Balancing The Unbalanced

Balancing The Unbalanced

When you look at the people who make it to "elite status" in their sport, job, or anything else competitive, it rarely happens at a young age. Powerlifters are typically their best in their 30's and early 40's and the same goes for bodybuilders. Would you prefer a 24 year old managing your 401k or a 40 year old? While there are always outliers to every equation, it makes logical sense that, time within what you're striving to be the best at, will make you better. 

Not everyone has their eyes set on specific goals like a 2000lb total or a pro bodybuilder status. Some people have life goals and their fitness aspirations are simply side goals in the grand scheme of things. That's normal. While social media may tell you that you're weak, an all or nothing attitude typically doesn't accomplish much. Being 100% in for a few years doesn't yield the same results as 80% in for a decade (or two).  Part of the reason time with intensity yields the best results is the resiliency you develop along the way. You learn how to eat healthy when it's the hardest and how to get to the gym when you have no time. You develop good habits, bad habits, and may even walk away completely at times. There is a big difference, however, in walking away temporarily and walking away for a break. 

We see people continuously struggle with this mindset as we enter the holiday season and schedules get tighter. When you're busy it becomes increasingly difficult to meal prep, hit the gym, follow your program, etc. There's two different types of people in this situation, those that are at the top of their game and find ways (through trial and error) to manage the business that life can throw at them. Then there are those that fitness is a secondary priority in life. Fitness takes a back seat to being a parent, being successful in their careers, or maybe they just enjoy other things slightly more than they desire strength or physique goals. So why the stress?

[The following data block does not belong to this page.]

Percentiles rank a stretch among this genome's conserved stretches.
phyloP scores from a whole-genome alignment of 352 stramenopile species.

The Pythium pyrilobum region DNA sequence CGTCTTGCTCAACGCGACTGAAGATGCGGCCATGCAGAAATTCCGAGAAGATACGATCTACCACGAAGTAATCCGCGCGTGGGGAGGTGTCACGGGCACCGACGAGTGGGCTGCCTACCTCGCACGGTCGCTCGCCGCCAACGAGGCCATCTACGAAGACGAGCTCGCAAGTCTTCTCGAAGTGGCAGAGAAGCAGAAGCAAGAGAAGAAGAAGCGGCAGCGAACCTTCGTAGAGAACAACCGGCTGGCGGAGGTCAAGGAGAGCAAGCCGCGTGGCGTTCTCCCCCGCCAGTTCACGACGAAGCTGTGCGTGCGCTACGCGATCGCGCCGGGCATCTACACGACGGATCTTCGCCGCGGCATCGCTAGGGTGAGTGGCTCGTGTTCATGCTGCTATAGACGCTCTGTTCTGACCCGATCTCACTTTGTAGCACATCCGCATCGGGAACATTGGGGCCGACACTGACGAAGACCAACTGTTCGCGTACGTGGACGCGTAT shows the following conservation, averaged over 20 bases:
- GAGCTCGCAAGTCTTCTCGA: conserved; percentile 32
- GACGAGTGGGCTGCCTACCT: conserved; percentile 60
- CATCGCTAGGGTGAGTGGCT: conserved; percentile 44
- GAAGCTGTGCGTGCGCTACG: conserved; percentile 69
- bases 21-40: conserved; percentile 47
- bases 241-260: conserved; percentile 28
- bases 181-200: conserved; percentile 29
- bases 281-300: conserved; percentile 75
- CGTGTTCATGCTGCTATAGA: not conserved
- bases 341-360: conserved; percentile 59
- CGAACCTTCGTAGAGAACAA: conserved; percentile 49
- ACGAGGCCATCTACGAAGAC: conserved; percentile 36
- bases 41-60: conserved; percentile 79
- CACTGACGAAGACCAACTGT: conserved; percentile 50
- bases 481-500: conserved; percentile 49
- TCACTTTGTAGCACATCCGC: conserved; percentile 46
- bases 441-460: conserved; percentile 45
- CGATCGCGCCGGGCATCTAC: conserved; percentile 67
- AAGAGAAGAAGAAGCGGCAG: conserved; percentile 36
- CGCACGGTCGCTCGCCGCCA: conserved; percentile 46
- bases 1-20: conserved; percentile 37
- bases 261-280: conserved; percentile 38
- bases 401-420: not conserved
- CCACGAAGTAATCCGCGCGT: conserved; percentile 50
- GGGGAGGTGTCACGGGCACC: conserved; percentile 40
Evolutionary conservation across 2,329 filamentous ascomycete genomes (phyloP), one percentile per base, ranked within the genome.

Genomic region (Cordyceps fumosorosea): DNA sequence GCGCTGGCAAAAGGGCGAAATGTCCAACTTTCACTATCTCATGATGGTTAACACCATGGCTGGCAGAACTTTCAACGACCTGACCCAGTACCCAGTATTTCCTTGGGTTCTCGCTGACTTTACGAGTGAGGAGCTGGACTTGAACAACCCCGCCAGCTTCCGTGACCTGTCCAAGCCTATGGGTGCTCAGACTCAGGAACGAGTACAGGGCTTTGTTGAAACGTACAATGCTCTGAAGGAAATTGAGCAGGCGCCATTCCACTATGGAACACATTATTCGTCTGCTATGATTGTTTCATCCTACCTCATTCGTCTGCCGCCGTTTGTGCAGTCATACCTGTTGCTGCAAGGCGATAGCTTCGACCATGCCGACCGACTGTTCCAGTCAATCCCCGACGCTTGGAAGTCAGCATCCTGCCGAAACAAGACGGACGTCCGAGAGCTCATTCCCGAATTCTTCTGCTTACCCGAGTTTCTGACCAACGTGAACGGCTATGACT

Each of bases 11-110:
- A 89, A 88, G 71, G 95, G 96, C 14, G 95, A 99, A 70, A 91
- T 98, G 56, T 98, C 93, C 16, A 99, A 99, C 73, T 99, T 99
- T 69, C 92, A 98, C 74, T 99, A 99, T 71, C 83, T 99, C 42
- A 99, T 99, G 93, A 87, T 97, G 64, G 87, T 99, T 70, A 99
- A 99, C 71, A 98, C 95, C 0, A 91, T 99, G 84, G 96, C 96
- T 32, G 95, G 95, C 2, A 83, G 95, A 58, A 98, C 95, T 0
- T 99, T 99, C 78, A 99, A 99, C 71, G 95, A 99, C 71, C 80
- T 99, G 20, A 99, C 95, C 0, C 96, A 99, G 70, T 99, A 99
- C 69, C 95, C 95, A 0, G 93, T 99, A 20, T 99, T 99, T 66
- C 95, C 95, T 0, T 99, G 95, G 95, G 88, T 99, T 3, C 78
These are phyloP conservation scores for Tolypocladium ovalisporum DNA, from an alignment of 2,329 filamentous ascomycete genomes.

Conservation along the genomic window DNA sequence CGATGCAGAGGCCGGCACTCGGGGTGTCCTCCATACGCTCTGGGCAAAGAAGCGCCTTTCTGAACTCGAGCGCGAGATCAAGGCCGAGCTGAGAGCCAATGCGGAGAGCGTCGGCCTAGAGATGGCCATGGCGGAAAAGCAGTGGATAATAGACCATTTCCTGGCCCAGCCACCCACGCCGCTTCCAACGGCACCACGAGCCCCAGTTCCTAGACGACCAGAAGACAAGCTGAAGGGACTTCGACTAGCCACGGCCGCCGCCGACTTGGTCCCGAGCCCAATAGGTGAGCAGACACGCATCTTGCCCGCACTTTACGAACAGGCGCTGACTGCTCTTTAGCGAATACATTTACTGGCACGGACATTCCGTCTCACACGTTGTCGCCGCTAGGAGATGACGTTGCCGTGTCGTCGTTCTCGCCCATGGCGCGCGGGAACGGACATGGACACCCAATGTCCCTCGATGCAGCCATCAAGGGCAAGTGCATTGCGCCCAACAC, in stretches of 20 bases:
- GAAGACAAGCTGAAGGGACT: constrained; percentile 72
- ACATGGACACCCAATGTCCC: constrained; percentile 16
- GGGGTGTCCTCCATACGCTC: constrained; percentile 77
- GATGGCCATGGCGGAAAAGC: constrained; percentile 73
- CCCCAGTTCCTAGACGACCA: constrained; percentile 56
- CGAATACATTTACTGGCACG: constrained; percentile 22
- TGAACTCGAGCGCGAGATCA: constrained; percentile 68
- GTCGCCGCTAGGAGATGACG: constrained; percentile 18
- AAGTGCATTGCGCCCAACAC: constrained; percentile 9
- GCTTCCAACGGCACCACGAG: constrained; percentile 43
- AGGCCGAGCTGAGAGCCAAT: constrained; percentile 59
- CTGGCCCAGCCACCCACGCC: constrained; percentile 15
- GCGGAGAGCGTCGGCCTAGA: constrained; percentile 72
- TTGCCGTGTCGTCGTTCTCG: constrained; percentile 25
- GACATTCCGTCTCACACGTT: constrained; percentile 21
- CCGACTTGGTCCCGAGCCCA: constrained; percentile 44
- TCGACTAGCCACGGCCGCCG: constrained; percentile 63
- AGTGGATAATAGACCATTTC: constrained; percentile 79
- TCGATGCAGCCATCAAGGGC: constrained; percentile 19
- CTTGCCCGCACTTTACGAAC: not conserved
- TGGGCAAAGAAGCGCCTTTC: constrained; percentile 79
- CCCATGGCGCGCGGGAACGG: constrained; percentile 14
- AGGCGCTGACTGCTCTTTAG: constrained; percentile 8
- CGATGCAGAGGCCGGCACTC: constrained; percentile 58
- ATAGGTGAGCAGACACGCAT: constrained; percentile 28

While moderation will be the key ingredient to success for the latter group, it raises a question. Why do people find the need to stress gym attendance, meal prep, programs, and rotations so much? We've become a society of "my way or the highway" and everyone leans towards the extreme. It's okay to eat some pie during the holidays if you're making it to the gym. It's okay to eat out frequently if you know how to select the proper foods. It's definitely okay to skip the gym for a period of time if you're able to maintain your diet. 

Often times people think that if they miss a couple sessions at the gym they look worse. They don't. If you are consistently training and eat some junk food, you'll live. The point is to not use these internal conflicts as reasons to completely derail yourself from the goals you've set and to take a step back and look at things through the big picture. 

If you enjoy powerlifting, but take some time away from the gym or aren't training as frequently, you haven't destroyed your progress. While you may not be as strong as you were when your frequency and intensity were higher, it's actually good long term to go in waves. If you're a bodybuilder and eat some junk food but are still training consistently, your body will absorb the food and you'll move on. For some reason though, when you're overweight or underweight and you miss the gym or come off a strict protocol for diet (even macro counting is tedious and at times stressful) we tend to condemn ourselves and fall off even worse. 

During this upcoming holiday season, remember that your "fall offs" aren't fall offs and 80% of your meals/training is a lot better than 0%. Showing up will always prevail over giving up.